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Over the course of three full-length albums, the Winnipeg duo have won a Juno award, toured around the world, and, most importantly, became dads. “You wanna talk about a rush and a high, I mean ... being someone’s dad is a pretty special feeling,” says David.

On Come Morning, the Canadian duo wrestled with a gut-wrenching session gone wrong, dealt with new inspirations, and finally learned to let go.

One of the core ingredients that is essential to any Bros. Landreth album is also the most dreaded: abject fear and panic. It doesn’t sprout up from any particular insecurity about the end result, but rather where to start. “We always say we’re going to write 30 tunes and pick our 10 favorites,” says Joey Landreth. “But we usually write 12 and pick 11.” At first, the fear was unsettling, but Joey and his bassist brother, David, have not only thrived under the self-imposed pressure but relished it. Factor in a world-changing pandemic, the experience of being new dads, and a soul-crushing session gone wrong, it’s amazing that Come Morning even saw the light of day.

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The Focusrite iTrack interface acts as an iPad dock and provides inputs, outputs, sophisticated monitoring capabilities, and built-in DSP.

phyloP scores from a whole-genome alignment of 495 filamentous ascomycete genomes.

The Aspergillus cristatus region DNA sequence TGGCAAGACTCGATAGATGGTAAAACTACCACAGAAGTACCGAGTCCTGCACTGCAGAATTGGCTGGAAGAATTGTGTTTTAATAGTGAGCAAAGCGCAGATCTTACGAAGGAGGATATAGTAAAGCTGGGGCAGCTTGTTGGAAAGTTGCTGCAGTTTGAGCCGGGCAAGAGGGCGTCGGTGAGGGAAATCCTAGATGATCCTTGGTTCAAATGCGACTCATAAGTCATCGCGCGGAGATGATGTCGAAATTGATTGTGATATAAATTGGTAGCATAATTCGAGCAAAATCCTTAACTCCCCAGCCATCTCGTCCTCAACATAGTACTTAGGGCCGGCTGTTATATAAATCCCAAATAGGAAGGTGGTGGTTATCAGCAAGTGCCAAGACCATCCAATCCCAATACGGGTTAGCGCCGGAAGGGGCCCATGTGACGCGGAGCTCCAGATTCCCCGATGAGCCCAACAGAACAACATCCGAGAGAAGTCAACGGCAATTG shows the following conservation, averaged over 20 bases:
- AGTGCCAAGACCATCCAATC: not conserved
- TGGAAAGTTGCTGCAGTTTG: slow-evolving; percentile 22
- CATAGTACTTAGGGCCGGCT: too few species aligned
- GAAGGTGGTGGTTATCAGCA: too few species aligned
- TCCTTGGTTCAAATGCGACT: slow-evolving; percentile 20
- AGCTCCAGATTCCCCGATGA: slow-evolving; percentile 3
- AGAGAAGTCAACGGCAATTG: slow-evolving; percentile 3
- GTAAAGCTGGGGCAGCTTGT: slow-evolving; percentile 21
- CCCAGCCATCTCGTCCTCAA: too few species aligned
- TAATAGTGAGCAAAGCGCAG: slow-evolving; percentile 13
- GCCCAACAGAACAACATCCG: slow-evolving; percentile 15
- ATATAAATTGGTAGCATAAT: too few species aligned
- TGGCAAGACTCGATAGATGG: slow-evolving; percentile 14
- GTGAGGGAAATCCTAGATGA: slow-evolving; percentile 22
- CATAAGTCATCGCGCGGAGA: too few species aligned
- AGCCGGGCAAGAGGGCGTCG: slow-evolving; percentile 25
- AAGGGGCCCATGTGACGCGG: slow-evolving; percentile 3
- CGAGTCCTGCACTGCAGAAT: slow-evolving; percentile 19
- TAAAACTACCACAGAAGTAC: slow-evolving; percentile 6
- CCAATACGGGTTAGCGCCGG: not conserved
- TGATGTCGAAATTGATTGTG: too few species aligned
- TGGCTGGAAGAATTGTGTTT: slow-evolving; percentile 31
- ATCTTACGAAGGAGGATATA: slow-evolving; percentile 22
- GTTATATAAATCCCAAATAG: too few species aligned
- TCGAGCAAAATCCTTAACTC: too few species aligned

Configured with the right accessories and apps, today’s smartphones, tablets, and laptops let you track virtually anywhere you happen to be. Here’s what you need to know.

In the early 1970s, mobile recording studios were the size of trucks. Actually, they were trucks. The first famous example—the legendary Rolling Stones' Mobile Studio—sat atop the chassis of a British Motor Corporation Laird lorry.

Today, a mobile studio can be as small as a laptop, tablet, or smartphone. Throw in the growing power of compact stand-alone recorders, and you have an overwhelming number of potential tools for recording that can fit in a backpack—or back pocket. The combination of power and portability is redefining our very understanding of the concept of mobile recording.

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